Thames valley also has a deep labor pool and very proximate for the existing workforce. The valley is home to a number of influential reputable universities which provide skilled labor in the area that companies can hire and thus creating a knowledge and talent bank for high profile businesses. Thames valley is also well endowed with urban facilities which the new generation prefers. The urban facilities are able to accommodate the workforce and at the same time supporting the commuting needs of the existing workforce. There is also minimum language barrier in the area since most of the people speak in English. It is thus a choice location for establishing business offices and premises.

The valley is held with high regard by other countries the best examples being the USA since in the recent years there has been an influx of corporate from US and other European regions. The main reason that prompts the US companies is that the location has been historically favored for European headquarters and the most appropriate travel gateway and thus proving to be very well positioned to venture the European market by the US companies.

Commercial property absorption or take-up in Thames valley has also been accelerated by a number of triggers and drivers. A trigger brings about the desire of acquiring new premises it can be referred to as the thing that prompts office acquisition by the occupier while a driver is the factor that brings about the making of final decision concerning acquisition. The triggers in this case of Thames valley is composed of the lease activity, expansion, corporate activity, consolidation and contraction. The drivers are brought out as location, cost property betterment, specific physical need and efficiency.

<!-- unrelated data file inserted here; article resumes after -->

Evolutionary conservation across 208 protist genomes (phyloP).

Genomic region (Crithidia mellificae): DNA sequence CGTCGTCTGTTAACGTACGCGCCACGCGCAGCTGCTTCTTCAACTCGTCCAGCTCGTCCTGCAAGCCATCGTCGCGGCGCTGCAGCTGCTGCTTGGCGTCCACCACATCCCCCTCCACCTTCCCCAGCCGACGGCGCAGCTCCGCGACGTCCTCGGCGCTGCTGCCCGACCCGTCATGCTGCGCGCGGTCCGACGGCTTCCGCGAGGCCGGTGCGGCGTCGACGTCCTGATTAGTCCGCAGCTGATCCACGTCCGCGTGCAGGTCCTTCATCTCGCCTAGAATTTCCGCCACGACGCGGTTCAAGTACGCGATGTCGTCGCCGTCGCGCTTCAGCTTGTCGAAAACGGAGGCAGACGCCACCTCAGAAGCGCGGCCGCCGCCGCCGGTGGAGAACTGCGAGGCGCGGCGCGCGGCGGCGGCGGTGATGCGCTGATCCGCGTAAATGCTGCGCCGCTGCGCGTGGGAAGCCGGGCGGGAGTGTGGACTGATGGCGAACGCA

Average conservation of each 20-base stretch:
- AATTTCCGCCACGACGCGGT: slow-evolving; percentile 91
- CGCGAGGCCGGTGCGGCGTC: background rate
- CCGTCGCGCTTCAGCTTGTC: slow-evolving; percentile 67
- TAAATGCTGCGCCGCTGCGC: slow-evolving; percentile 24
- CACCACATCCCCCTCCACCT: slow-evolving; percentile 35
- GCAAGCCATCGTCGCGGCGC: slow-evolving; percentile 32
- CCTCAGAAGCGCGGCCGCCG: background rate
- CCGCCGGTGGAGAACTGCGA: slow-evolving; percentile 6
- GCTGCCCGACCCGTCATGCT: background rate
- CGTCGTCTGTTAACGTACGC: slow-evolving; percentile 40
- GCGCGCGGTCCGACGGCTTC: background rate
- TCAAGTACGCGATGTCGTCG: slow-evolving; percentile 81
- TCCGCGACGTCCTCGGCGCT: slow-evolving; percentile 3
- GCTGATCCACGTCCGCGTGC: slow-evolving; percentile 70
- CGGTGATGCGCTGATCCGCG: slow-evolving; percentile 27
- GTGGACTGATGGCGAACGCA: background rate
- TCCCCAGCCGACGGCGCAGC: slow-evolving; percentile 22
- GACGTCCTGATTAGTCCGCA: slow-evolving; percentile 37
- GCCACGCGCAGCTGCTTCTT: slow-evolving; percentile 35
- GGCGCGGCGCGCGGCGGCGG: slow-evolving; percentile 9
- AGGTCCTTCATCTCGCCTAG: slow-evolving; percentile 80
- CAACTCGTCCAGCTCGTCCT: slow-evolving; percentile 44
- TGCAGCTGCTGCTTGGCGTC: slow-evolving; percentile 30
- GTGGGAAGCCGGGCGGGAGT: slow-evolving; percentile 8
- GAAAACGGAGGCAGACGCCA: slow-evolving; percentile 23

A table 1.2 showing Triggers to office acquisition in Thames valley in %

Trigger %

Lease Event or activity 43%

Expansion 34%

Corporate Activity 12%

Consolidation 9%

Contraction 2%

A table 1.3 showing Drivers to office acquisition in Thames valley in %

Driver %

Location 41%

Property betterment 22%

Cost 22%

Specific physical need 10%

Efficiency 5%

Pricing of commercial properties in the Thames valley is influenced by the above factors. Pricing of commercial property can best be analyzed from one area of the valley to the other instead of generalizing for the whole Thames valley. The following towns or areas are Thames valley: Heathrow; Reading; Bracknell; Guildford; Maidenhead; Newbury; Oxford and South Oxford, Slough; Staines; Uxbridge and Blackwater valley.

A table 1.4 showing areas in Thames valley and their average Rent in £ over the last 5 years.

Area/Market Rent Average from sep 2008 to sep 2013(last 5 yrs) in £

Bracknell 21.5

Heathrow 23.0

Reading 29.5

Watford 20.0

Guildford 26.5

High Wycombe 26.5

Slough 22.0

Hammersmith 38.o

Maidenhead 29.5

Staines 28.o

The rent for Grade A space rents are expected to improve due to the expected reduction in its supply. The rent forecast for the Grade A that it will increase by 0.6% to £27.00/square feet/year. Rent changes are affected by mainly the factors already discussed above in conjunction with others such as the increasing demand and business confidence has lead to competition and rush for buildings amongst interested occupiers and thus a causing increase in rent. New entrants in the Thames valley investment market have also brought up a more bullish view and approach due to the leasing strategies that are being adopted so as to drive returns. Generally the Thames valley commercial property market is expected to continue thriving as more and more companies consider establishing their offices in the area and thus more competition in getting space in the area leading to a widespread increase in rent in the area.


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Fainstein, S. S. (2009). The city builders: property development in New York and London, 1980-2000 (2nd ed.). Lawrence: University Press of Kansas.

Lizieri, C., & Lizieri, C. (2009). Financial innovation in UK property markets: a review of trends and prospects. London: Corp. of London.

Williams, R. H., & Wood, B. (2011). Urban land and property markets in the United Kingdom. London: UCL Press.